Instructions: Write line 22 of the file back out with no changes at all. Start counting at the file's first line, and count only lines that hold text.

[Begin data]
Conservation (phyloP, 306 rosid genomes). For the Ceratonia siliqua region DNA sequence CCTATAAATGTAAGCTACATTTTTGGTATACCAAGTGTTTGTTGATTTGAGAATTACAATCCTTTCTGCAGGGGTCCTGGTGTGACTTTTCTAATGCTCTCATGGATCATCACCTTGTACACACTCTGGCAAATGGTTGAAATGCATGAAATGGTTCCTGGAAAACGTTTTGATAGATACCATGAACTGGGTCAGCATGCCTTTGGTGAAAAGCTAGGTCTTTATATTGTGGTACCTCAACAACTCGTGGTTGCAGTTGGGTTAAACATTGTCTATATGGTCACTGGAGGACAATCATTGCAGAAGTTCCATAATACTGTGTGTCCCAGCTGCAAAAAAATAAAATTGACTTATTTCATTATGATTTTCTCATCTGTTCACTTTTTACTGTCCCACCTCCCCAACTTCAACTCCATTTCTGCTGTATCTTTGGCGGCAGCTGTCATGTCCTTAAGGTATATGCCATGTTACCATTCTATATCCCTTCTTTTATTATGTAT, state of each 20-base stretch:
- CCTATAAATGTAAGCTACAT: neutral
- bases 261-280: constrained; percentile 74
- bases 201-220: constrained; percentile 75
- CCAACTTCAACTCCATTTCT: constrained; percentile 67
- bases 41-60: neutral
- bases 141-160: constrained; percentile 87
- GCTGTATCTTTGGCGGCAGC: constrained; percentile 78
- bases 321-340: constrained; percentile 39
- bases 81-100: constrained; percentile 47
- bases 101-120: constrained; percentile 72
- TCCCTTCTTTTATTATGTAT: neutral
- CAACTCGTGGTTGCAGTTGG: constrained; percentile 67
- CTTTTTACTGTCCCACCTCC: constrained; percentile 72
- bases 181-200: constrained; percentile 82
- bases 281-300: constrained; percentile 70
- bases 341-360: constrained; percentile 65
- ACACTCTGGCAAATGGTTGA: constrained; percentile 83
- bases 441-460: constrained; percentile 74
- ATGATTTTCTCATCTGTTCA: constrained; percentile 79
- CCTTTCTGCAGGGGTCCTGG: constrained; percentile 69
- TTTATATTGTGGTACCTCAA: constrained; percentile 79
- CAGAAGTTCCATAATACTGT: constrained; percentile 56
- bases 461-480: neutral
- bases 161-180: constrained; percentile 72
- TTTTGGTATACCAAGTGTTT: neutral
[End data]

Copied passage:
- TTTATATTGTGGTACCTCAA: constrained; percentile 79